This rare species is also known as the Eastern knot. It inhabits marine intertidal and coastal grasslands, at the subarctic heights of 300m to 1,600m. It is migratory, breeding on lichen patches and heathers in Russia, wintering in mangroves of India, Australia, Papua New Guinea, Micronesia and Denmark species (BirdLife International 2019).
According to the IUCN Red List Assessment, the population of this species is declining and its current population size is unknown. The threat to its persistence comes from habitat degradation due to large scale agriculture, aquaculture and other human encroachments. Oil spills, pollution, and climate change are also threats to this species (BirdLife International 2019).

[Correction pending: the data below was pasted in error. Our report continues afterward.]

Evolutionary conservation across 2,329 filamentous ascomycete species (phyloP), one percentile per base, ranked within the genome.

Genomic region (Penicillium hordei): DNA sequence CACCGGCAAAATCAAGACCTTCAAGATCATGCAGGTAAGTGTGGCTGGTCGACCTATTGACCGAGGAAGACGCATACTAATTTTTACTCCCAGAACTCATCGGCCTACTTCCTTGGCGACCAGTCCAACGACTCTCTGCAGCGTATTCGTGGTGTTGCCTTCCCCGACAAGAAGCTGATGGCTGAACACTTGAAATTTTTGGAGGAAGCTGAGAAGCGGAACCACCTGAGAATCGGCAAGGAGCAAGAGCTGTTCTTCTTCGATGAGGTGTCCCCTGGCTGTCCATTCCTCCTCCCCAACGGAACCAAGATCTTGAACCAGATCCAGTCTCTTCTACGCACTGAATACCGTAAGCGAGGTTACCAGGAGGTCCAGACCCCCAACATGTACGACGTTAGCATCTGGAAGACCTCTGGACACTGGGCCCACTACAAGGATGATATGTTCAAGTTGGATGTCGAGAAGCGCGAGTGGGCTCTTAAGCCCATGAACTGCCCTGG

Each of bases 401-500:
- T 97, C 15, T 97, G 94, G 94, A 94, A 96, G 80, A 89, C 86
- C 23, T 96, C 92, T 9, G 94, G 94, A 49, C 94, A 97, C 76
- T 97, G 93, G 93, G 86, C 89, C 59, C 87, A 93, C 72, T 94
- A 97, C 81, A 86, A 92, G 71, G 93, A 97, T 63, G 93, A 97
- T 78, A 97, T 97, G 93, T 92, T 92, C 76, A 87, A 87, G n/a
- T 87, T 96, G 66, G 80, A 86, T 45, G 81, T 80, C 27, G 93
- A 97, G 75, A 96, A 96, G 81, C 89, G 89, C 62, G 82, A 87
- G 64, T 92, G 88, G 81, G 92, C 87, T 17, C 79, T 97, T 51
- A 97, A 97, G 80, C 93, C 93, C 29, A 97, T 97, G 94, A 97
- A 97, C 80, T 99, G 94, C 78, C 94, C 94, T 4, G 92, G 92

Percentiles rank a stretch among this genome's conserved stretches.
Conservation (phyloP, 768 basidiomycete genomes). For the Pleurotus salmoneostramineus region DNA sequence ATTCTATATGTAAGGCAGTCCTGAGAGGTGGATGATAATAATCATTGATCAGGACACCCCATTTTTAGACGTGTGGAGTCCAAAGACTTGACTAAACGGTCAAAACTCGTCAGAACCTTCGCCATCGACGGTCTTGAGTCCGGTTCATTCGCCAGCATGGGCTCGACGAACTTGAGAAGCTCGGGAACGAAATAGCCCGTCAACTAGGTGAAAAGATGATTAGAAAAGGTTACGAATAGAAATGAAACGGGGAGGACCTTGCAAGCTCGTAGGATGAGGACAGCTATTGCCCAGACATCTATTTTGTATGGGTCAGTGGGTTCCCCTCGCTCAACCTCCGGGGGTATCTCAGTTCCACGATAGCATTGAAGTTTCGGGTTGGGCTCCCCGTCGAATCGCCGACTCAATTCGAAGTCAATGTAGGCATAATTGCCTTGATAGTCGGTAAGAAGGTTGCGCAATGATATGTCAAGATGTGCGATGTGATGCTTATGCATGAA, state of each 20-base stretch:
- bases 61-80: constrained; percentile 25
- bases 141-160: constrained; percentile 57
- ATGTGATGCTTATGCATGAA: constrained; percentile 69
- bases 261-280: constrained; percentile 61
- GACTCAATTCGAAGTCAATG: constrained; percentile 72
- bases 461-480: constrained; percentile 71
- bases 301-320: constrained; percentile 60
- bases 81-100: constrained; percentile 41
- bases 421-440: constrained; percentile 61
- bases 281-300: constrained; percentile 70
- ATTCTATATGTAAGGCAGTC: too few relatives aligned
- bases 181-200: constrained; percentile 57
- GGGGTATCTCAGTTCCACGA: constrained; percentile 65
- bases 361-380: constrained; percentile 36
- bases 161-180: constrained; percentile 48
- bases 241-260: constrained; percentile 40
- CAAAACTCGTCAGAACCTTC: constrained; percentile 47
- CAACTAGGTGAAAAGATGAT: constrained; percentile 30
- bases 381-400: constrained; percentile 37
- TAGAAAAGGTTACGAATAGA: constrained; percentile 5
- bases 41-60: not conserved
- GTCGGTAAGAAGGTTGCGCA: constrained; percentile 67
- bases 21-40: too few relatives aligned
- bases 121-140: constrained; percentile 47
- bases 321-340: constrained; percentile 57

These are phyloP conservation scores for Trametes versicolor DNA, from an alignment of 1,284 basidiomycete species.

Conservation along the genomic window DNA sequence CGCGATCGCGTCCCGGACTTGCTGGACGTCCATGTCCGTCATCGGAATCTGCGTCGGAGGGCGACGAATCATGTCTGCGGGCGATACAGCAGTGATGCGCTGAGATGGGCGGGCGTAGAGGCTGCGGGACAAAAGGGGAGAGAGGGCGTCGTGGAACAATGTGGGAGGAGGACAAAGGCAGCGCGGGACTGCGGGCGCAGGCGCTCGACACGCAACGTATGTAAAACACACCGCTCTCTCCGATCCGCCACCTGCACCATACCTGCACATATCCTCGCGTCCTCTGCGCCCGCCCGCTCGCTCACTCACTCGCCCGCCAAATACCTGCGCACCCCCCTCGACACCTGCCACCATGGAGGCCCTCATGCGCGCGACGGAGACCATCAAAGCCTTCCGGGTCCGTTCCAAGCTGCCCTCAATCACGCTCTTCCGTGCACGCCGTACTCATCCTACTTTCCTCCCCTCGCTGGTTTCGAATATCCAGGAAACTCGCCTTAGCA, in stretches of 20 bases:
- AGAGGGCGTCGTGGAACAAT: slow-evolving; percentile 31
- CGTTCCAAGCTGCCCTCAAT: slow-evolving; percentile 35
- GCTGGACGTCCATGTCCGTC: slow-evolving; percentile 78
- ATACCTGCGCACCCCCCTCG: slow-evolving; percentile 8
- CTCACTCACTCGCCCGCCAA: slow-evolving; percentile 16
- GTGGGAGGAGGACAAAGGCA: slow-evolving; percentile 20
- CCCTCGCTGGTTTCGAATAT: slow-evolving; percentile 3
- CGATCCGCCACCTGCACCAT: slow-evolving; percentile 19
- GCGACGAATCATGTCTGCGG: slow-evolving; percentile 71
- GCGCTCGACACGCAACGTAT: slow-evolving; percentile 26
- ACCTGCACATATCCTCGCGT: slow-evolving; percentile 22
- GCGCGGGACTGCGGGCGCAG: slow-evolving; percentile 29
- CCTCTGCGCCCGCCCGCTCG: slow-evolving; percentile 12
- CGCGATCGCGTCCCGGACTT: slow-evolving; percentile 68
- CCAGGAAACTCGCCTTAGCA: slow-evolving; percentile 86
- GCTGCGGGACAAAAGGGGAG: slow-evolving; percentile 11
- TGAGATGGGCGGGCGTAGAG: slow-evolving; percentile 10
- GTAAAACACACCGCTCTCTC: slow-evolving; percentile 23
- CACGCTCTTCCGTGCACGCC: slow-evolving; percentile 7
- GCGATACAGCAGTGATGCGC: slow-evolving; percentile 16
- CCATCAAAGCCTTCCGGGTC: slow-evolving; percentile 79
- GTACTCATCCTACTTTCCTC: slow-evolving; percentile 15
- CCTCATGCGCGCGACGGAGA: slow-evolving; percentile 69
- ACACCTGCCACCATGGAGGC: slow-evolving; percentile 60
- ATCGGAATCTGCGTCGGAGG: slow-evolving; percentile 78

Cite this page along with its URL as: Bhavanarayeni, R., and A. Bayani. 2023. Calidris tenuirostris (Horsfield, 1821) – Great Knot. Satose, V., A. Bayani, V. Ramachandran, P. Roy, and K. Kunte (Chief Editors). Birds of India, v. 2.17. Indian Foundation for Butterflies. http://www.birdsofindia.org/sp/976/Calidris-tenuirostris
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